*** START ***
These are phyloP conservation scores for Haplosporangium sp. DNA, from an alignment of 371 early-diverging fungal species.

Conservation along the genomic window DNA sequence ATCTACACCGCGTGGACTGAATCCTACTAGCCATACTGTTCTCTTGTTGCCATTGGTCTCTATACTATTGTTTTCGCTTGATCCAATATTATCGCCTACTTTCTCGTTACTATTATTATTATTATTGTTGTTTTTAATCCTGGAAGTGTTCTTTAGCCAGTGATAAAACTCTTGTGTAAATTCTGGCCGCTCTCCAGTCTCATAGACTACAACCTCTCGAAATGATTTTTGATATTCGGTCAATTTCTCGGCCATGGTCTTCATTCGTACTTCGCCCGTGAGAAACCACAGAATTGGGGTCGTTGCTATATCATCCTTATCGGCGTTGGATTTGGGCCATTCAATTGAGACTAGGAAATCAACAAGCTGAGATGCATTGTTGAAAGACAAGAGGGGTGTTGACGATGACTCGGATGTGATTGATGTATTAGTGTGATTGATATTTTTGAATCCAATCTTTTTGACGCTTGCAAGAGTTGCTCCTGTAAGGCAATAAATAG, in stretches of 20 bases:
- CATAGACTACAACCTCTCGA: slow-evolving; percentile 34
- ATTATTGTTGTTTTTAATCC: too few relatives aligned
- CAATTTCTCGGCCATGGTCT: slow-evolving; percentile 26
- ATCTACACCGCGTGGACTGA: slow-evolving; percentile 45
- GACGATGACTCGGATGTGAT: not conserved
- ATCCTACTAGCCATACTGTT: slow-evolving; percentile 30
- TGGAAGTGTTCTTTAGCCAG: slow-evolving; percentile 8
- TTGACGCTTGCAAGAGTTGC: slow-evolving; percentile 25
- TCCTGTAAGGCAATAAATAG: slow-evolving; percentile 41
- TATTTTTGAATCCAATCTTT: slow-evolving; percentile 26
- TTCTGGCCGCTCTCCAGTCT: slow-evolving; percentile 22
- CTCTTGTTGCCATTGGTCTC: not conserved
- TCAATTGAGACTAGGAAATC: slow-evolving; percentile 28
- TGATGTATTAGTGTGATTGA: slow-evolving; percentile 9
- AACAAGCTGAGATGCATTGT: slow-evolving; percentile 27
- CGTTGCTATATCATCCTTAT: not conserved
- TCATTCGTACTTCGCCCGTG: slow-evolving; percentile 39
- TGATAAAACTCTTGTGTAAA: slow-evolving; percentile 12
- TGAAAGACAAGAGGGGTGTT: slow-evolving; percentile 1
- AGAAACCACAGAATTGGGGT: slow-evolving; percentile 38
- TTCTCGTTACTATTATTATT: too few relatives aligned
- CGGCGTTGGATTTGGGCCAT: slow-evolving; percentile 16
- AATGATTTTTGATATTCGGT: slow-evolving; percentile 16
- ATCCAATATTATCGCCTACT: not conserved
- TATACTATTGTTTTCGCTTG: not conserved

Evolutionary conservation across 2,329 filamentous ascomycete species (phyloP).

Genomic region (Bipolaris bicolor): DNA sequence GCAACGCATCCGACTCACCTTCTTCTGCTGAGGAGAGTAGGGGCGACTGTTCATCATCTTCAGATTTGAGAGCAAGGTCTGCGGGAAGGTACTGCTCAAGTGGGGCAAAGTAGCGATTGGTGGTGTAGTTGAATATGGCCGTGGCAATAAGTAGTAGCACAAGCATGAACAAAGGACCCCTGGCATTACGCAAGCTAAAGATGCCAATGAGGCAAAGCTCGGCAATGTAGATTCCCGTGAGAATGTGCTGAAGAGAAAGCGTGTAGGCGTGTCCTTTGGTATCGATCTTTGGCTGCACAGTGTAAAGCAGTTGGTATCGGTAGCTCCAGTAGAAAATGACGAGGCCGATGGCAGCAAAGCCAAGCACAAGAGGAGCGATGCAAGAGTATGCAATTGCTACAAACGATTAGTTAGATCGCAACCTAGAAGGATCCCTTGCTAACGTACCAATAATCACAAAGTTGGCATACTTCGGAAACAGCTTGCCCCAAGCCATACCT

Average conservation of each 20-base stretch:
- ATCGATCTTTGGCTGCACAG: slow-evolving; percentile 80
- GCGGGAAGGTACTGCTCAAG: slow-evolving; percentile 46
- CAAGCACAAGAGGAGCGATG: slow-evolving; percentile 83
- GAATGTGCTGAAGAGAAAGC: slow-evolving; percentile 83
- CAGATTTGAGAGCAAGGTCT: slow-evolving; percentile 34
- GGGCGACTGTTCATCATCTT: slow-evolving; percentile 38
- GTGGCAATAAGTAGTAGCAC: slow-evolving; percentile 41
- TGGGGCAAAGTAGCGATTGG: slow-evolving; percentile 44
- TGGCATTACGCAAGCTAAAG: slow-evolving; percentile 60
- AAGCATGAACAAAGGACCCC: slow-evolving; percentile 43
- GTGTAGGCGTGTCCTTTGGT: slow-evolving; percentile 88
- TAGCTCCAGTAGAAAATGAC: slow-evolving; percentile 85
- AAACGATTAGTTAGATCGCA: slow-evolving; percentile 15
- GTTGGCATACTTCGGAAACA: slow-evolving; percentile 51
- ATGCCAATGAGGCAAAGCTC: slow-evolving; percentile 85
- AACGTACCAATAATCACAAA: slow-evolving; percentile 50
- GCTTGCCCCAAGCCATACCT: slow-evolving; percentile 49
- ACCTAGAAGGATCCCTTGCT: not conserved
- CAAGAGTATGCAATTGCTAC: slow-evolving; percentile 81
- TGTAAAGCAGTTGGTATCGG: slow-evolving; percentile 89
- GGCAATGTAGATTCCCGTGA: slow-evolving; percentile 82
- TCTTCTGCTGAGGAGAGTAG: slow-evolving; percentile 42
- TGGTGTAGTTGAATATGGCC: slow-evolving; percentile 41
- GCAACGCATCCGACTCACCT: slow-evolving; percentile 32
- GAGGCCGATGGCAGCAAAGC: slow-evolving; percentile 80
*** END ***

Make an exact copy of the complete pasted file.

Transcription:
These are phyloP conservation scores for Haplosporangium sp. DNA, from an alignment of 371 early-diverging fungal species.

Conservation along the genomic window DNA sequence ATCTACACCGCGTGGACTGAATCCTACTAGCCATACTGTTCTCTTGTTGCCATTGGTCTCTATACTATTGTTTTCGCTTGATCCAATATTATCGCCTACTTTCTCGTTACTATTATTATTATTATTGTTGTTTTTAATCCTGGAAGTGTTCTTTAGCCAGTGATAAAACTCTTGTGTAAATTCTGGCCGCTCTCCAGTCTCATAGACTACAACCTCTCGAAATGATTTTTGATATTCGGTCAATTTCTCGGCCATGGTCTTCATTCGTACTTCGCCCGTGAGAAACCACAGAATTGGGGTCGTTGCTATATCATCCTTATCGGCGTTGGATTTGGGCCATTCAATTGAGACTAGGAAATCAACAAGCTGAGATGCATTGTTGAAAGACAAGAGGGGTGTTGACGATGACTCGGATGTGATTGATGTATTAGTGTGATTGATATTTTTGAATCCAATCTTTTTGACGCTTGCAAGAGTTGCTCCTGTAAGGCAATAAATAG, in stretches of 20 bases:
- CATAGACTACAACCTCTCGA: slow-evolving; percentile 34
- ATTATTGTTGTTTTTAATCC: too few relatives aligned
- CAATTTCTCGGCCATGGTCT: slow-evolving; percentile 26
- ATCTACACCGCGTGGACTGA: slow-evolving; percentile 45
- GACGATGACTCGGATGTGAT: not conserved
- ATCCTACTAGCCATACTGTT: slow-evolving; percentile 30
- TGGAAGTGTTCTTTAGCCAG: slow-evolving; percentile 8
- TTGACGCTTGCAAGAGTTGC: slow-evolving; percentile 25
- TCCTGTAAGGCAATAAATAG: slow-evolving; percentile 41
- TATTTTTGAATCCAATCTTT: slow-evolving; percentile 26
- TTCTGGCCGCTCTCCAGTCT: slow-evolving; percentile 22
- CTCTTGTTGCCATTGGTCTC: not conserved
- TCAATTGAGACTAGGAAATC: slow-evolving; percentile 28
- TGATGTATTAGTGTGATTGA: slow-evolving; percentile 9
- AACAAGCTGAGATGCATTGT: slow-evolving; percentile 27
- CGTTGCTATATCATCCTTAT: not conserved
- TCATTCGTACTTCGCCCGTG: slow-evolving; percentile 39
- TGATAAAACTCTTGTGTAAA: slow-evolving; percentile 12
- TGAAAGACAAGAGGGGTGTT: slow-evolving; percentile 1
- AGAAACCACAGAATTGGGGT: slow-evolving; percentile 38
- TTCTCGTTACTATTATTATT: too few relatives aligned
- CGGCGTTGGATTTGGGCCAT: slow-evolving; percentile 16
- AATGATTTTTGATATTCGGT: slow-evolving; percentile 16
- ATCCAATATTATCGCCTACT: not conserved
- TATACTATTGTTTTCGCTTG: not conserved

Evolutionary conservation across 2,329 filamentous ascomycete species (phyloP).

Genomic region (Bipolaris bicolor): DNA sequence GCAACGCATCCGACTCACCTTCTTCTGCTGAGGAGAGTAGGGGCGACTGTTCATCATCTTCAGATTTGAGAGCAAGGTCTGCGGGAAGGTACTGCTCAAGTGGGGCAAAGTAGCGATTGGTGGTGTAGTTGAATATGGCCGTGGCAATAAGTAGTAGCACAAGCATGAACAAAGGACCCCTGGCATTACGCAAGCTAAAGATGCCAATGAGGCAAAGCTCGGCAATGTAGATTCCCGTGAGAATGTGCTGAAGAGAAAGCGTGTAGGCGTGTCCTTTGGTATCGATCTTTGGCTGCACAGTGTAAAGCAGTTGGTATCGGTAGCTCCAGTAGAAAATGACGAGGCCGATGGCAGCAAAGCCAAGCACAAGAGGAGCGATGCAAGAGTATGCAATTGCTACAAACGATTAGTTAGATCGCAACCTAGAAGGATCCCTTGCTAACGTACCAATAATCACAAAGTTGGCATACTTCGGAAACAGCTTGCCCCAAGCCATACCT

Average conservation of each 20-base stretch:
- ATCGATCTTTGGCTGCACAG: slow-evolving; percentile 80
- GCGGGAAGGTACTGCTCAAG: slow-evolving; percentile 46
- CAAGCACAAGAGGAGCGATG: slow-evolving; percentile 83
- GAATGTGCTGAAGAGAAAGC: slow-evolving; percentile 83
- CAGATTTGAGAGCAAGGTCT: slow-evolving; percentile 34
- GGGCGACTGTTCATCATCTT: slow-evolving; percentile 38
- GTGGCAATAAGTAGTAGCAC: slow-evolving; percentile 41
- TGGGGCAAAGTAGCGATTGG: slow-evolving; percentile 44
- TGGCATTACGCAAGCTAAAG: slow-evolving; percentile 60
- AAGCATGAACAAAGGACCCC: slow-evolving; percentile 43
- GTGTAGGCGTGTCCTTTGGT: slow-evolving; percentile 88
- TAGCTCCAGTAGAAAATGAC: slow-evolving; percentile 85
- AAACGATTAGTTAGATCGCA: slow-evolving; percentile 15
- GTTGGCATACTTCGGAAACA: slow-evolving; percentile 51
- ATGCCAATGAGGCAAAGCTC: slow-evolving; percentile 85
- AACGTACCAATAATCACAAA: slow-evolving; percentile 50
- GCTTGCCCCAAGCCATACCT: slow-evolving; percentile 49
- ACCTAGAAGGATCCCTTGCT: not conserved
- CAAGAGTATGCAATTGCTAC: slow-evolving; percentile 81
- TGTAAAGCAGTTGGTATCGG: slow-evolving; percentile 89
- GGCAATGTAGATTCCCGTGA: slow-evolving; percentile 82
- TCTTCTGCTGAGGAGAGTAG: slow-evolving; percentile 42
- TGGTGTAGTTGAATATGGCC: slow-evolving; percentile 41
- GCAACGCATCCGACTCACCT: slow-evolving; percentile 32
- GAGGCCGATGGCAGCAAAGC: slow-evolving; percentile 80